Meet the Obama Love Letter Truthers

Reporting on Politics and Policy.
May 18 2012 11:09 AM

Meet the Obama Love Letter Truthers

David Maraniss's upcoming Obama: The Story will present some problems for the president's skeptics and conspiracy theorists. Maraniss, who started profiling Obama for the Washington Post five years ago, dug up reams of new information about his subject and his ancestors. At the start of this month, Vanity Fair excerpted some chapters about Obama's college years, featuring love letters from the 21-year old future politician. They were tooth-achingly pretentious. But they were eloquent. They appeared to deep-six the theory that Obama was a simp whose famous works had been ghosted by Bill Ayers.

Or not. Jack Cashill, the author who's done the most to further that theory (convincing Andy McCarthy and intriguing the late Andrew Breitbart), looked at the Maraniss excepts and spotted a new conspiracy.

[W]riting longhand, presumably from memory, Obama has the wherewithal to put an umlaut over the “u” in Münzer. In college, I was an Honors English student and a Classics minor, not a political science major like Obama. I had not even heard of Münzer before reading this letter.
That Obama could embark upon a sophisticated, spontaneous discussion of T.S. Eliot – he claimed not to have read “The Waste Land” for a year and never bothered “to check all the footnotes” – should have alerted Maraniss.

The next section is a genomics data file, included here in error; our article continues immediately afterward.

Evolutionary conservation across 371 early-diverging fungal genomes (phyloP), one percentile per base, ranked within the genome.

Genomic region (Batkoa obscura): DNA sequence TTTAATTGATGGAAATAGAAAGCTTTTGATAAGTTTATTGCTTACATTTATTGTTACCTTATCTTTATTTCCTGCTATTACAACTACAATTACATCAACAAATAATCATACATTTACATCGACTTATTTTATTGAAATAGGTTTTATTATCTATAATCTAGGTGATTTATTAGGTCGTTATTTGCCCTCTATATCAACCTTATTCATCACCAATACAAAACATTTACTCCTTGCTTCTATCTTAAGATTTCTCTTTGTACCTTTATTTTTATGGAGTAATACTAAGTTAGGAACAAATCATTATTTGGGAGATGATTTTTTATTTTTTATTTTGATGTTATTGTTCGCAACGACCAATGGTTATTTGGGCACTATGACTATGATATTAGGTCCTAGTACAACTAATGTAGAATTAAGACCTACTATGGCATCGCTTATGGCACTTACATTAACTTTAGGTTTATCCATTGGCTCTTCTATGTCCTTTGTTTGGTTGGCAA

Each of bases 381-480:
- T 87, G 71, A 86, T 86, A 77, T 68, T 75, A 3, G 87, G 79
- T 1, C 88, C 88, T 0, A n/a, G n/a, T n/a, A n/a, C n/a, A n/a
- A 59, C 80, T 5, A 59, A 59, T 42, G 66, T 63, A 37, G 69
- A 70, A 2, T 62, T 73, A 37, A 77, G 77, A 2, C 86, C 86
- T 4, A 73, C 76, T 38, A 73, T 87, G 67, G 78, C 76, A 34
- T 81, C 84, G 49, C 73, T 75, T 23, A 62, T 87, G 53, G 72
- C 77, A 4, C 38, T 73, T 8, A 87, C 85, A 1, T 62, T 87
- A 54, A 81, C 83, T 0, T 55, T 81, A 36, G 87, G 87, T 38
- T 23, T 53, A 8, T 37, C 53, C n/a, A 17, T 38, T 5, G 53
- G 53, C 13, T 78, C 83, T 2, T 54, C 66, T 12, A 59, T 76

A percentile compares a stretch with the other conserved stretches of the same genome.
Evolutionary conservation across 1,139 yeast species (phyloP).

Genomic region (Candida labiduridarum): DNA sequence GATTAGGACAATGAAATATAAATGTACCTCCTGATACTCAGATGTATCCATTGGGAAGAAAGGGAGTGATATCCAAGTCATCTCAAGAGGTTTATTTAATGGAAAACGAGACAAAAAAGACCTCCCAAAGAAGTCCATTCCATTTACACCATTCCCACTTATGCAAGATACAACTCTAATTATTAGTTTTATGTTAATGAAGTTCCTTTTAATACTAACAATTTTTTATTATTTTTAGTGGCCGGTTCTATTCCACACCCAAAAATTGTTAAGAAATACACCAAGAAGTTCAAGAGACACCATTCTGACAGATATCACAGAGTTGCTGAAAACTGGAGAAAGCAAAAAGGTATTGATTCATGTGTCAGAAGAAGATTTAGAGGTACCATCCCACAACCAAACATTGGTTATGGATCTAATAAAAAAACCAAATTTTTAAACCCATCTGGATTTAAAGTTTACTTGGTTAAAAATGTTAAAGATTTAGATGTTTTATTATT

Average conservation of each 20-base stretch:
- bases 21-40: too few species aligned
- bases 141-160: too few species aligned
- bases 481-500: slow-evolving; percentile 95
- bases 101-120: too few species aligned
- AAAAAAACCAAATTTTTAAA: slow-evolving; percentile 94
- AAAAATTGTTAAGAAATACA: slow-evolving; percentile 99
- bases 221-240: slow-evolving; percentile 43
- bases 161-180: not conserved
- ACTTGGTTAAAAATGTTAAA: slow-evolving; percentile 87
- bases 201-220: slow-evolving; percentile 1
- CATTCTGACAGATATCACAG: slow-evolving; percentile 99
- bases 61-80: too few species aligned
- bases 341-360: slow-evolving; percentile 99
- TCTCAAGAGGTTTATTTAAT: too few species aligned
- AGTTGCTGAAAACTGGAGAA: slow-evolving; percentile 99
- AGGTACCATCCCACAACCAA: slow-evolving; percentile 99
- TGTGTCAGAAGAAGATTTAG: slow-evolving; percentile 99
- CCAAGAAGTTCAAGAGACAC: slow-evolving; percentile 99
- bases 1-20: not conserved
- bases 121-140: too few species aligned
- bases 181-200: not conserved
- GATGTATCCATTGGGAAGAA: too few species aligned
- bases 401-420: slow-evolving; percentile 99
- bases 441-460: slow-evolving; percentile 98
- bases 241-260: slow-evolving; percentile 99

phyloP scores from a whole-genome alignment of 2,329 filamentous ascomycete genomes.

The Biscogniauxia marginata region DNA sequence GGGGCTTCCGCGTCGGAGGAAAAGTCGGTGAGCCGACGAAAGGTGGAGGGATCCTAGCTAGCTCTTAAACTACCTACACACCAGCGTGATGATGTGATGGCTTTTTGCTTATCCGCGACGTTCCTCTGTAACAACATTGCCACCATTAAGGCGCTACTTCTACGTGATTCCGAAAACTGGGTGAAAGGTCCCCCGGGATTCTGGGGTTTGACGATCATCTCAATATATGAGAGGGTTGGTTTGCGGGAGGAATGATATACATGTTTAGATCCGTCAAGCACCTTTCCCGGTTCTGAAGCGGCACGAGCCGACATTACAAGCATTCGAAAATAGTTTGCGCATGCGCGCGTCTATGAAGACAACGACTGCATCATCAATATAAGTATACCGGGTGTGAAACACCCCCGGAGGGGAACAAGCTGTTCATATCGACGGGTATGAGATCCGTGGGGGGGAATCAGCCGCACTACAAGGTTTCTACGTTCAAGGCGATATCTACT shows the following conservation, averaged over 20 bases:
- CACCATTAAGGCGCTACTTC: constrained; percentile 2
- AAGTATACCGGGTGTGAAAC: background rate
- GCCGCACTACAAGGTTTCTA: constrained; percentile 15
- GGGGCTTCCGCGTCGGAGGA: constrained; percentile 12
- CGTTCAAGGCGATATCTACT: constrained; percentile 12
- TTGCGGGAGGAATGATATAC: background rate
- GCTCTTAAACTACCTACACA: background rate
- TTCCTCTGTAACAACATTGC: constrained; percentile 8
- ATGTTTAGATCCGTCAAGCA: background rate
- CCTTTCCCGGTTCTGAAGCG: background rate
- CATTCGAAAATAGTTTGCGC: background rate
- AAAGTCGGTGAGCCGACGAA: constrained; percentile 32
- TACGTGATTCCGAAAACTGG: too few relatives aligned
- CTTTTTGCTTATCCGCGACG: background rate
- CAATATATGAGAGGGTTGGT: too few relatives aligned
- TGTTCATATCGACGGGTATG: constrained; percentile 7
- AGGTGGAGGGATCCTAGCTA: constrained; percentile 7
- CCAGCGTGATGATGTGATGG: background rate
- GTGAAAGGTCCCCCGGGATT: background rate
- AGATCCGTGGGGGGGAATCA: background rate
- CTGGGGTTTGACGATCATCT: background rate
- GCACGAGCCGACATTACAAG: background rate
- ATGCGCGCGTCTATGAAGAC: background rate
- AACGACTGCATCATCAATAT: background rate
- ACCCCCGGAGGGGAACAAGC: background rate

Nowhere in “Dreams [from My Father]" is there any mention of T.S. Eliot, Münzer or Yeats.

In classic WND style, the column was spun off into a story about... the column Cashill had just written for WND. The next step, according to Cashill, was for Maraniss (a Pulitzer winner for his Bill Clinton reporting) to prove that the documents weren't faked. I asked Maraniss about the new Cashill theory.

"It is preposterous on its face," wrote Maraniss in an e-mail, "utterly made of whole cloth. It is not worth taking seriously, in my opinion, and fruitless in any case with people who want to believe what they want to believe, despite all facts and common sense to the contrary, but: Who could have concocted letters that would reveal such prosaic and intimate things as his work at the Fire Department, who he was staying with when he got back from Hawaii to New York, the precise addresses of his apartments, his observations in Singapore[?]"

Like he said, people believe what they want to believe. Over at TPM I see that Arizona's Secretary of State, unconvinced by the long-form and short-form Obama birth certificates released by Hawaii, wants a "certified" copy -- gold-embossed, I guess -- before he puts the commander-in-chief on the ballot.

David Weigel is a Slate political reporter. 

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